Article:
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Greek cuts to be deeper than trailed

Total cuts will be higher than announced to compensate for tax-take losses and increased social security contributions

Story highlights

  • Greek government announces higher-than-expected public expenditure cuts
  • Greek government aiming for primary budget surplus of at least €3.6bn in 2013 and €9.5bn in 2014
  • Three-party governing coalition expected to survive next month's announcement on cuts
  • Coalition's cohesion will be severely tested if bailout program extension not approved
Planned cuts to Greece's public expenditure will be even deeper than previously announced, the government has said, as fears rise that the scale of the proposed reductions may test the ruling coalition's unity.
"The net savings on the expenditure side will be equal to €11.6bn, but total spending cuts will be higher, to the tune of €13.5bn [or 6.8 per cent of gross domestic product]," a senior finance ministry official told the Financial Times.
The government has identified measures leading to cuts totalling about €15bn, but it believes that some of them will not be acceptable to the "troika" of international lenders, the official added.
Amid domestic political concerns, the government has spoken publicly about spending cuts of €11.6bn -- the net expenditure savings -- while total cuts will actually be higher to compensate for resulting estimated losses in tax revenue and increased social security contributions as a deeper-than-expected recession continues to ravage the country.
The senior official said Greek primary budget expenditures would be the lowest in the eurozone as a percentage of GDP once all the planned cuts had been implemented.
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The savings aim to deliver a primary budget surplus of at least €3.6bn in 2013 and €9.5bn in 2014, from a planned deficit of no more than €2.06bn this year.
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The three-party coalition is expected to survive next month's announcement on cuts. But its cohesion will be severely tested if Greece does not win an extension of its bailout programme by two years to 2016, say analysts, bankers and government officials.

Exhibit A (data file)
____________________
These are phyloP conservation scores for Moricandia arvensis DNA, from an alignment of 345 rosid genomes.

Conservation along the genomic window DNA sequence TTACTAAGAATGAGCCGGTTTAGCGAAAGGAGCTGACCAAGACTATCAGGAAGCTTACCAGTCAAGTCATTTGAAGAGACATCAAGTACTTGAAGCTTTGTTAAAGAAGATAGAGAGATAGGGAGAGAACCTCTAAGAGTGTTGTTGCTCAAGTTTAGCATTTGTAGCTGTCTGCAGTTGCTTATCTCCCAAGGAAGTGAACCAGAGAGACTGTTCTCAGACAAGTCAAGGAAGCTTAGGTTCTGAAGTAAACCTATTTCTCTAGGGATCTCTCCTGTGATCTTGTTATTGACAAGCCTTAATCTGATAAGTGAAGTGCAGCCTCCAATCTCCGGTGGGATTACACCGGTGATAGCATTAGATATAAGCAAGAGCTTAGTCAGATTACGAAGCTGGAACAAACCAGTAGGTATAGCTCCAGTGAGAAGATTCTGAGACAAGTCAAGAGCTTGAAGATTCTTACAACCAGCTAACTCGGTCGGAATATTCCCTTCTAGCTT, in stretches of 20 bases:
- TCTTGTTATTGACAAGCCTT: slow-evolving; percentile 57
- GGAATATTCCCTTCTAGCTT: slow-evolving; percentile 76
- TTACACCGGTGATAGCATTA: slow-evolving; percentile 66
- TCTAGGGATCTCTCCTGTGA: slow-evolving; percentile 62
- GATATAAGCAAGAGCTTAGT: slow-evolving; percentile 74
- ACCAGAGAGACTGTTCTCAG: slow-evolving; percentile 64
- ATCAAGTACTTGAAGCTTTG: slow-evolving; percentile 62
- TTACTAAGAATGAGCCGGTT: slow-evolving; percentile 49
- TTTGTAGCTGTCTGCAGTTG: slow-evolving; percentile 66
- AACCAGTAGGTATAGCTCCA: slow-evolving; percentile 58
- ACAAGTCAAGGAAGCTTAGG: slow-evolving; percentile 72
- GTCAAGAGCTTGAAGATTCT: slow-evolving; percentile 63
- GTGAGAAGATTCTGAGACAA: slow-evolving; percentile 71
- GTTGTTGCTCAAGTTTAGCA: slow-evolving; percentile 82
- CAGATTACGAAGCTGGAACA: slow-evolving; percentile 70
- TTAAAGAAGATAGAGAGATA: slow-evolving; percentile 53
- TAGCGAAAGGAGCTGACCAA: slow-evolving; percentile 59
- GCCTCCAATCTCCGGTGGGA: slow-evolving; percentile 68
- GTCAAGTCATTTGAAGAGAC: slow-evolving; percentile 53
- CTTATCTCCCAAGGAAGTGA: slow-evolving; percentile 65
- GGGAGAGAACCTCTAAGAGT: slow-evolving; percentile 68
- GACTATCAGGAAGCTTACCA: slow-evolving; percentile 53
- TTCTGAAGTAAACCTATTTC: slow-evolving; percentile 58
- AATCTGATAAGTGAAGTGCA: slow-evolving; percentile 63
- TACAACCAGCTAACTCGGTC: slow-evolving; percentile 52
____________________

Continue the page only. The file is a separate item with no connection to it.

The government wants an extension to help ease the pain after estimated cumulative GDP losses of 20 per cent in the past five years and rising unemployment -- surpassing 23 per cent in May.
"The economy will not be able to bear the burden of such huge spending cuts in 2013 and 2014. If there is no extension, economic activity will be depressed and it will be very difficult for any government to survive," said another government official.
A senior Greek banker agreed with this assessment, pointing out that Greece had about 1.2m unemployed, with only 3.8m people at work.
"We have to be reasonable," he said. "The model where 30-40,000 people swell the ranks of the unemployed every month because of tax hikes and wage and pension cuts, so that creditors are being repaid 100 per cent on the euro, cannot be sustained for long."
Despite the criticism and anger, most pundits expect the government to pass the package of spending cuts next month in the 300-seat parliament, where it currently enjoys the support of 178 deputies. They say the alternative would be for the next loan tranche not to be disbursed, starving the economy and paving the way for an exit from the euro that no politician wants to be blamed for.
However, Antonis Samaras, prime minister, and some key ministers, such as Yannis Stournaras, the finance minister, understand they will first have to convince their EU partners about their commitment to the goals of the adjustment programme, given the country's poor record, before they officially request an extension.
Some analysts think the coalition will not fall, even if the country is not finally granted an extension -- a politically sensitive issue in Germany and other countries at least as long as it requires additional funding through national parliaments.
"The government will survive to the extent there is no constituency favouring an exit from the eurozone," said one analyst Takis Michas.